The difficult uphill climbs were behind us. It was literally all downhill from there as we hiked out of Kesugi Ridge to our vans. For the last week we rummaged through dense brush, collecting water and soil samples from different areas of the park to be tested as part of our science experiment. The last day of the trip was the easiest, a gradual descent on relatively wide path. After spending much of the time leading the group from the front, I switched places and moved to the back of the pack. Because of the ease of the hike and the lack of any technical maneuvers, the group marched quickly and took few breaks. After a week in the woods everyone was tired, smelly, mauled by the infamous Alaskan mosquitos, and simply ready to get back to civilization. From the back, I walked and told stories with a fellow hiker, but after what felt like no time at all, we realized everyone else was out of sight. Somewhat concerned, we made an effort to pick up the pace and join the rest. Unbeknownst to us, the rest of the group was behind us, as they took a turn that we missed somewhere along the way.
My first response was to blow the whistle we each were carrying. In the best case scenario the rest of the group was close, would hear our whistle, return favor, and lead us to them. No such luck. We put our packs down and took out our supplies. Using my contour map I was able to figure out our current position and the general area where we parked the vans. Because it was the last day of the hike and we planned on eating in town, we had little reserve food and needed a resolution before nightfall. We had a few options, but before we could act we had to decide whether the rest of the group was more likely to search for us or stay where they were and let us find them. I decided we should go back and find which turn we missed. We strapped on our packs and starting running. Finally we heard some noise in the distance. As we approached, we heard collective whistles and calls. Somehow we had found our way back to the rest of our very hungry and agitated group, one of the most relieving moments of my life. Although I certainly contributed to the near disaster, my ability to stay collected and think clearly helped us turn a potentially dangerous situation into simply an embarrassing mistake.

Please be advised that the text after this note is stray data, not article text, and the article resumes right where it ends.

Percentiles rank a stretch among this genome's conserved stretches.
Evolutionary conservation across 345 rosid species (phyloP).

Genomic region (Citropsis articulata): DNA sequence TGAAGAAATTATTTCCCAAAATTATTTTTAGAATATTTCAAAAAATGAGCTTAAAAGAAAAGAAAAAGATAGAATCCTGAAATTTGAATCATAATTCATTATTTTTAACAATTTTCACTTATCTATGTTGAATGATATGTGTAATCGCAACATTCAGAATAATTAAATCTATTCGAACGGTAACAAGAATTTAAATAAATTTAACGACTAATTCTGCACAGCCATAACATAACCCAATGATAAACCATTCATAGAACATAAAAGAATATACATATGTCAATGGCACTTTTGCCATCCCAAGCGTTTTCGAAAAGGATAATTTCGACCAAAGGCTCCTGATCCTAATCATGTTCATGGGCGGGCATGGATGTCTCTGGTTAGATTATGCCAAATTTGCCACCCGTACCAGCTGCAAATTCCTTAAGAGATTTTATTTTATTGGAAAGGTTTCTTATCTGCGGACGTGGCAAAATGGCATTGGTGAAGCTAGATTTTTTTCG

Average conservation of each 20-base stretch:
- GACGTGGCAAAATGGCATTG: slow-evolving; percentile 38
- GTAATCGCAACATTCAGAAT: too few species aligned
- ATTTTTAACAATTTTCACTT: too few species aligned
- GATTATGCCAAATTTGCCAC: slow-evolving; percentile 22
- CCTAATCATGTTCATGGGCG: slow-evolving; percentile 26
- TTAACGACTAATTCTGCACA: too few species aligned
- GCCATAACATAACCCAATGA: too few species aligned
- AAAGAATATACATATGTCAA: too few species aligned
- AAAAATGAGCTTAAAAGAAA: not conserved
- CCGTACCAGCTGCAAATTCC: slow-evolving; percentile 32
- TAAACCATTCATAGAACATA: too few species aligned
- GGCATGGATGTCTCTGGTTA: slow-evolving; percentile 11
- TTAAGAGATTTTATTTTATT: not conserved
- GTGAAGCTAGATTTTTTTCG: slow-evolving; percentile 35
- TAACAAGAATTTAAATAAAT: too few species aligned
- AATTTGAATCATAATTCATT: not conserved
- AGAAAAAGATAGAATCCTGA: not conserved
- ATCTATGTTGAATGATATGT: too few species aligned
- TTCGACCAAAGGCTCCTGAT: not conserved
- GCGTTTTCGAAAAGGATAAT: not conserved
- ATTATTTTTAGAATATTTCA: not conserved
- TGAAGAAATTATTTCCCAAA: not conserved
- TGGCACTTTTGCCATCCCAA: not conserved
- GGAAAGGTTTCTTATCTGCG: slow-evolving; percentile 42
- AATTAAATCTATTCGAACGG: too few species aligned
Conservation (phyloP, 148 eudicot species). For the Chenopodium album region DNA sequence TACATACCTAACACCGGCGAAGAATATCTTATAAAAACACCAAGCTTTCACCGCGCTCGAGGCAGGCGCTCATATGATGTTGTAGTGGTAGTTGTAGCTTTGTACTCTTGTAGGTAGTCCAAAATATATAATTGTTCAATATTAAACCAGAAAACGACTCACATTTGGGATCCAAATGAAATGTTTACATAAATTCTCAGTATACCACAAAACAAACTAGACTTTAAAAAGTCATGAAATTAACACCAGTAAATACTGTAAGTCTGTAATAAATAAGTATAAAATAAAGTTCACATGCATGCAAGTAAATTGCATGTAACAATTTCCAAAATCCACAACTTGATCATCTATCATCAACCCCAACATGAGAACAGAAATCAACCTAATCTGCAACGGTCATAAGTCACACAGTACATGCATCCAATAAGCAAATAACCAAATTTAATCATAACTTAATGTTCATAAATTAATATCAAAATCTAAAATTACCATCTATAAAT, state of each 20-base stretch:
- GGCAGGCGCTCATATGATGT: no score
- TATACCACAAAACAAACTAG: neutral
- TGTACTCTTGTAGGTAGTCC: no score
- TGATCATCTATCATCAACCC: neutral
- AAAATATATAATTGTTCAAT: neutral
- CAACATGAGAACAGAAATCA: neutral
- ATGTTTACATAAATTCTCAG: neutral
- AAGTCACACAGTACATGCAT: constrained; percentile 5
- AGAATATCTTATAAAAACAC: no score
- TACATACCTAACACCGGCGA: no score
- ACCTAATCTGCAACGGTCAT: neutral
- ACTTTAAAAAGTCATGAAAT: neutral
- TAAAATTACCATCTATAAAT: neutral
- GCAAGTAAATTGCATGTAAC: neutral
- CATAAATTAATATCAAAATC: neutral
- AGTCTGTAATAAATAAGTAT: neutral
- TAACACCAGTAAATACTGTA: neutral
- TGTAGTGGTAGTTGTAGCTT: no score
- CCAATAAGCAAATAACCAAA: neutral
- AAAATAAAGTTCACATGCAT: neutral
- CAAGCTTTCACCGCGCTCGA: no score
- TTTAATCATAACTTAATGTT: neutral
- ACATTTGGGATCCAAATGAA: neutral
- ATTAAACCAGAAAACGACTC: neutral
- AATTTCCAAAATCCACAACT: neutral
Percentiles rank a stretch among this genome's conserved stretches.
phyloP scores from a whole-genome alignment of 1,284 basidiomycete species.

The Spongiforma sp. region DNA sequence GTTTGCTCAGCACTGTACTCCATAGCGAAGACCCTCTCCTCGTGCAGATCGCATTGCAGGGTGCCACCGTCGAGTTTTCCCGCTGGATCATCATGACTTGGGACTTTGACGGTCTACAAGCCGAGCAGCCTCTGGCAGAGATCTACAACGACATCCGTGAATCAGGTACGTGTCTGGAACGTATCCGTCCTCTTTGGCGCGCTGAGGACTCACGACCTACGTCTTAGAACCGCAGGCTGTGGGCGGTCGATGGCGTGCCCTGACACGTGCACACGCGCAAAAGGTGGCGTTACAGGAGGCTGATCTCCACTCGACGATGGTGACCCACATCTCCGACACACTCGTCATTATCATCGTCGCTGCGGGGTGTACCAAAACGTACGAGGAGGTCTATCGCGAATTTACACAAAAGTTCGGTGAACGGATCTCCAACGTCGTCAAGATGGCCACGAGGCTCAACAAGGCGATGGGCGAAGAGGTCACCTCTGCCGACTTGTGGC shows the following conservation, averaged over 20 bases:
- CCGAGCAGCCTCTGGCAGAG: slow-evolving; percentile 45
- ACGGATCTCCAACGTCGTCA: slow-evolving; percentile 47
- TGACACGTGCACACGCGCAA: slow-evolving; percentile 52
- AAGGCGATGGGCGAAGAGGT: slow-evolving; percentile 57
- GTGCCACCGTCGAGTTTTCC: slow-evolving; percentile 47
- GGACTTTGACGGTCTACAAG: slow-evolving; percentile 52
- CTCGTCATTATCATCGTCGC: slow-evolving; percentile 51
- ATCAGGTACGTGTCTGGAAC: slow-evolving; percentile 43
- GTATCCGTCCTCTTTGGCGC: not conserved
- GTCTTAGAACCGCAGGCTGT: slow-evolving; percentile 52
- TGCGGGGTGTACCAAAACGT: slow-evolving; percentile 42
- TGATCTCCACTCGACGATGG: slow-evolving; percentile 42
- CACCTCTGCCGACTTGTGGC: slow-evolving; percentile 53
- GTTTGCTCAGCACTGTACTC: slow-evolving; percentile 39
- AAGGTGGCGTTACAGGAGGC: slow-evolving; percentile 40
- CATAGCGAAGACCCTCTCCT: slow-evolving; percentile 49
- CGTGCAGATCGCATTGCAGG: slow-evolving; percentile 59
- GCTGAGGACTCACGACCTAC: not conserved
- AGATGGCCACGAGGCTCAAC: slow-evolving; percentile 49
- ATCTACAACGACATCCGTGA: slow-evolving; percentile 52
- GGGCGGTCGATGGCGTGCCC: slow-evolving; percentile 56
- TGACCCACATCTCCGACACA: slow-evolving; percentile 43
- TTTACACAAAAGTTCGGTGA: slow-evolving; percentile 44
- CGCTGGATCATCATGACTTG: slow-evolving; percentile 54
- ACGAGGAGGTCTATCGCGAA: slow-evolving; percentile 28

I never considered myself to be a natural leader who rallied others behind me. I typically led by example, and helped out others passively by not contributing to the problems. This instance was the first time I remember that I actively took control of a situation with positive results. In doing so, I gained the confidence needed to become someone who people looked to in times of trouble, rather than the one looking to others. In the years that followed I was named a peer leader, rose to editor-in-chief of the school newspaper, and captained two varsity sports teams my senior year. Being confidant and collected under pressure has helped me overcome academic, athletic, and social stress that used to inhibit me. Instead of reacting with emotion, I have learned to respond with a broader and more calculated understanding of the issues at hand.
The most important thing I learned during that trip wasn’t the types of soil and the insects that inhabited southern Alaska, but how to interact actively with other people in a time of need. This experience contributes to my desire to be a lawyer. I now thrive off of thinking through problems and responding to these needs. I believe this attribute will help me to succeed in dealing with the challenges of law school and in the practice of law.
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